Senator Edward J. Markey heads into a televised debate Sunday evening against his challenger, Representative Joseph P. Kennedy III, with a new endorsement from a teachers union.
The Massachusetts Teachers Association announced Saturday that it was backing Markey in the Democratic primary on Sept. 1. In June, the American Federation of Teachers Massachusetts also said it was supporting Markey.
In a statement, MTA President Merrie Najimy called Markey a “true champion of public education and working families.”
“Now more than ever, we must elect leaders who will stand with us,” she said. “Ed Markey has an incredible record of advocating for policies that help students, educators and our communities, and Massachusetts needs him in the U.S. Senate to keep up that fight.”
The association represents more than 110,000 teachers, faculty, professional staff, and education support professionals. The group has also backed US Representative Richard Neal of Springfield, who faces a Democratic primary challenge from Holyoke Mayor Alex Morse.
The MTA announcement lauds Markey as a longstanding supporter of public schools and highlights a program he pioneered in 1996 to provide Internet to schools and libraries.
Deborah Gesualdo, president of the Malden Education Association, said Markey’s experience as the first person in his family to go to college has influenced his support for public education.
“He fights for what’s right and he has stood by us in public education time and again and we’re sticking with him,” she said.
In June, Markey addressed a car rally organized by the MTA in his hometown of Malden to press for more federal funding for the state and its schools.
“It is our educators who are molding the next generation of leaders for our state, our city, our nation, and we must provide them with the health care, wages, and protections they deserve,” Markey said Saturday in a statement. “I’m proud to have the Massachusetts Teachers Association’s support, and will continue to fight for them, for public education, and for all union workers in the United States Senate.”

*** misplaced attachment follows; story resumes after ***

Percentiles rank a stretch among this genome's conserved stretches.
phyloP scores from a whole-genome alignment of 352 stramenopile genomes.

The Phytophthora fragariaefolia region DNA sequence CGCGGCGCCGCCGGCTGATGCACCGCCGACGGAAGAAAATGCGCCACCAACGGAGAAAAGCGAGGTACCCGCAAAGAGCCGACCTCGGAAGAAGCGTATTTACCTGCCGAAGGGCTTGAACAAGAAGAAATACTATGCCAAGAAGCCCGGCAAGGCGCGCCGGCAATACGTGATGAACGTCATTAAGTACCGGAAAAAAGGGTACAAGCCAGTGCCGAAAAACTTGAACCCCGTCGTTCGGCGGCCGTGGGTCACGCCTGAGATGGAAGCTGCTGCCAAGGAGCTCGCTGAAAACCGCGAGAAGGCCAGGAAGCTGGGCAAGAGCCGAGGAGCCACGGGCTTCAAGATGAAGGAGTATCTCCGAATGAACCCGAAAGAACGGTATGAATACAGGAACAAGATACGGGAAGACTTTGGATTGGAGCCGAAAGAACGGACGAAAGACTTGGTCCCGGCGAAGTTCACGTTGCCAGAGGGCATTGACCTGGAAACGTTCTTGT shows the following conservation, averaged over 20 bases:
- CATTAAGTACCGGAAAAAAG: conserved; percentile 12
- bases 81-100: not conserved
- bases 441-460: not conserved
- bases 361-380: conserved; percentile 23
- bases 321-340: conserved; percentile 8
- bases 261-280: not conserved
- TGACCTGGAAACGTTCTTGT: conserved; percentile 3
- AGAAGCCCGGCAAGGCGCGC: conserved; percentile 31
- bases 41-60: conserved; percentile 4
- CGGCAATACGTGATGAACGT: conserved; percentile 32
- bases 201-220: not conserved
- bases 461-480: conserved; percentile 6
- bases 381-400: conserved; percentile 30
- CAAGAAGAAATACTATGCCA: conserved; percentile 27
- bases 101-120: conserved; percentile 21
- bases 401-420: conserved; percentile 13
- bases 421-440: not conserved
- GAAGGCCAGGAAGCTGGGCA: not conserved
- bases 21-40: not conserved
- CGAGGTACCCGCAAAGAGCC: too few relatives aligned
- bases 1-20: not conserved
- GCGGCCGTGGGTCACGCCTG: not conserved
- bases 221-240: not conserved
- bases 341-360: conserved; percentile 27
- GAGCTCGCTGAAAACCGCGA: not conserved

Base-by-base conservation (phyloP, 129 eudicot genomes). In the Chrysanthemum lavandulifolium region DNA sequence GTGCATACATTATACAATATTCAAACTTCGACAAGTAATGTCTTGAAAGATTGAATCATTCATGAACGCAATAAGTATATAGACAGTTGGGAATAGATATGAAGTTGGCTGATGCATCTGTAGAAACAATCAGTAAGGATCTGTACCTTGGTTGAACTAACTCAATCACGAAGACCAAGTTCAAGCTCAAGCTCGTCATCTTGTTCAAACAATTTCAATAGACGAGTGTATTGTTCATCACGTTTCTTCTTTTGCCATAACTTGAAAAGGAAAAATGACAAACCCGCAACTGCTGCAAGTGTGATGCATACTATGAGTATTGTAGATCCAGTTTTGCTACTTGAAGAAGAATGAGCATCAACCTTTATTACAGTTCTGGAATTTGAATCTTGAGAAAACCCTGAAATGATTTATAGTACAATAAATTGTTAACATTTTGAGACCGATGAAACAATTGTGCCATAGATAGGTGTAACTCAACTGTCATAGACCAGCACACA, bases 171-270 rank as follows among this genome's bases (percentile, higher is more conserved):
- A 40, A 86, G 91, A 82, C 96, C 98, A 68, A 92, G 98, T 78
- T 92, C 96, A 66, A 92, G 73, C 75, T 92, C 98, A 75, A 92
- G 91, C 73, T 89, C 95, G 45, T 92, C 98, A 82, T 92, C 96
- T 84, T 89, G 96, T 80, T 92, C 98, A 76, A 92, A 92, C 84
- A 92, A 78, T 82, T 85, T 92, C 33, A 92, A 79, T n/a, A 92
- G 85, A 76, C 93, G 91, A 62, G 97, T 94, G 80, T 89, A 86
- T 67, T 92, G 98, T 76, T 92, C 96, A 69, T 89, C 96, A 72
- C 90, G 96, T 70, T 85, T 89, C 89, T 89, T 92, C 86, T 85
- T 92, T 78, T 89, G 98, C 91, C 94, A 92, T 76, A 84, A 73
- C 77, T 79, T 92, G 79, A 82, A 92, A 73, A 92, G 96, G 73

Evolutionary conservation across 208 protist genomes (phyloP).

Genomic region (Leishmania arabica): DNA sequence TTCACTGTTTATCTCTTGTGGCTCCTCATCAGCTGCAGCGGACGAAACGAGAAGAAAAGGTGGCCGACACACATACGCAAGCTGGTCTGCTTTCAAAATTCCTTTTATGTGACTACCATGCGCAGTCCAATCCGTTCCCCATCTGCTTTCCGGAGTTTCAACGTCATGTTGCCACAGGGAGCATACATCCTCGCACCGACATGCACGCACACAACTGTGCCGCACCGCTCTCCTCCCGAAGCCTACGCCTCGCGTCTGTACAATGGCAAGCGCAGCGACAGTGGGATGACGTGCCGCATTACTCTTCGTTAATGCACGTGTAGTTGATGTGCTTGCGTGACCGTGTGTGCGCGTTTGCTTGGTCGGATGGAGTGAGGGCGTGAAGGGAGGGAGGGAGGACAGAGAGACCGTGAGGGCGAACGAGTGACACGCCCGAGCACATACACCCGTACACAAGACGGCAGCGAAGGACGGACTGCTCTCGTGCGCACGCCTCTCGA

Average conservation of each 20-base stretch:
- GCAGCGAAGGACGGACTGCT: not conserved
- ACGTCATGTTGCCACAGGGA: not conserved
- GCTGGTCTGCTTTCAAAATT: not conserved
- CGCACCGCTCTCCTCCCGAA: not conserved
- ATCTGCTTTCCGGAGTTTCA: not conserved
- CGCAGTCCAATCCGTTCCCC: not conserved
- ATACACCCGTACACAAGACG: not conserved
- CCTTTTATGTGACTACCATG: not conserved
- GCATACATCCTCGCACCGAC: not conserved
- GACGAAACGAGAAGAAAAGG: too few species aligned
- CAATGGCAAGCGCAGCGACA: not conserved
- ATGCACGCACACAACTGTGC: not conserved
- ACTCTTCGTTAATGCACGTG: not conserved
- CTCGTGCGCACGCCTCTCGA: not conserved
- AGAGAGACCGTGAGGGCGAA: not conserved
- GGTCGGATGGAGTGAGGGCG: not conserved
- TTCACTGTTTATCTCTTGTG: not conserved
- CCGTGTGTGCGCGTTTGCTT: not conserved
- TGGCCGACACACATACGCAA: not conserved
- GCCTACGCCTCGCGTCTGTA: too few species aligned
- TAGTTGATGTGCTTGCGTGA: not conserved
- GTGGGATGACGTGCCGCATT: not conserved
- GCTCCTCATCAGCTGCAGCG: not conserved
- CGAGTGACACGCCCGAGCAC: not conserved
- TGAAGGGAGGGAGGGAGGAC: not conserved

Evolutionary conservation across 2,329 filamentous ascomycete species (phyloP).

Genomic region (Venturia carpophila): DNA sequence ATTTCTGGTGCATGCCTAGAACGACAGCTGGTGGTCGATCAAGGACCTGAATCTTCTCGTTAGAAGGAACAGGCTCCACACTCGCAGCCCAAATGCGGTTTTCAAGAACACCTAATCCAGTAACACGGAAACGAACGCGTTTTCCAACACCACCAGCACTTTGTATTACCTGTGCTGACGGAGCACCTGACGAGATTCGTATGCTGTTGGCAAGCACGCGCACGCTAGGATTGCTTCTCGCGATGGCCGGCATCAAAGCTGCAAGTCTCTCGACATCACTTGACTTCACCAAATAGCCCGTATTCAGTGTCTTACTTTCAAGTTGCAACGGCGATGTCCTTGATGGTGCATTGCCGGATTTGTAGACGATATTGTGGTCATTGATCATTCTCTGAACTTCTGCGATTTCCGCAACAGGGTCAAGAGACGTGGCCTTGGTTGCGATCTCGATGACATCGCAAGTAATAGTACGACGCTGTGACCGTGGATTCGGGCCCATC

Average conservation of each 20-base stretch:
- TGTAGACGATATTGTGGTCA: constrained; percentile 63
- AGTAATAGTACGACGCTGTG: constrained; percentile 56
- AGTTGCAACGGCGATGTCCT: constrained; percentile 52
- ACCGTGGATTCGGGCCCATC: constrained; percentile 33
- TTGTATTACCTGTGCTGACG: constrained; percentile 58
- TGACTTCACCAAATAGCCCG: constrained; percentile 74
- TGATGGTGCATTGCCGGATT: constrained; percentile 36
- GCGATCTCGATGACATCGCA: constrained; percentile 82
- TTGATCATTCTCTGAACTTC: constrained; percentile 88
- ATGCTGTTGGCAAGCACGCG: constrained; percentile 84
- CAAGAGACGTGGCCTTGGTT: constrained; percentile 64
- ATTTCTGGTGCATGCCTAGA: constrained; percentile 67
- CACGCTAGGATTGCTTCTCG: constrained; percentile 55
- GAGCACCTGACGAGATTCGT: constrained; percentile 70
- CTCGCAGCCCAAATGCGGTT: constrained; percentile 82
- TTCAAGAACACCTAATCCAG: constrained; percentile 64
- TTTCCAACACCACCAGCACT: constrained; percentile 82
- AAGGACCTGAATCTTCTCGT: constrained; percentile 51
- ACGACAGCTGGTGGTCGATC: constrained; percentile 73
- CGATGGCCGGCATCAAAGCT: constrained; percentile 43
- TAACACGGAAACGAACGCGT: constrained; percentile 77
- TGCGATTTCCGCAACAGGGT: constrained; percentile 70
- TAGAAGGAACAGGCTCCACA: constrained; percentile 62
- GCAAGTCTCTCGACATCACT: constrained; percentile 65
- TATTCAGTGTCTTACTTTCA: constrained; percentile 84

Kennedy also has support from organized labor, including more than “60 labor organizations and tens of thousands of union workers across the state who know that the working families of Massachusetts need a change,” a campaign spokeswoman said.
Teachers unions statewide have spent the summer speaking out against school reopening plans focused on in-person learning and deriding teacher layoffs during the coronavirus pandemic.
On Wednesday, Senator Elizabeth Warren joined representatives from the two statewide teachers unions and the Boston Teachers Union in a livestream event to discuss how to reopen schools. Warren has endorsed Markey.
Markey and Kennedy are scheduled to debate Sunday at 7 p.m. at the NBCUniversal Boston Media Center in Needham. NBC10 Boston and NECN plan to broadcast the debate live and Telemundo Boston will air the event at 11 p.m. Sunday.
Markey’s union support includes the backing of American Postal Workers Union of Massachusetts and UNITE HERE Local 26, which represents hotel, food service, airport, and gaming workers.
The Professional Fire Fighters of Massachusetts and Massachusetts Laborers are among the unions who endorsed Kennedy.
Last month, the Massachusetts AFL-CIO announced it would not endorse either candidate.
Workers for both campaigns have unionized.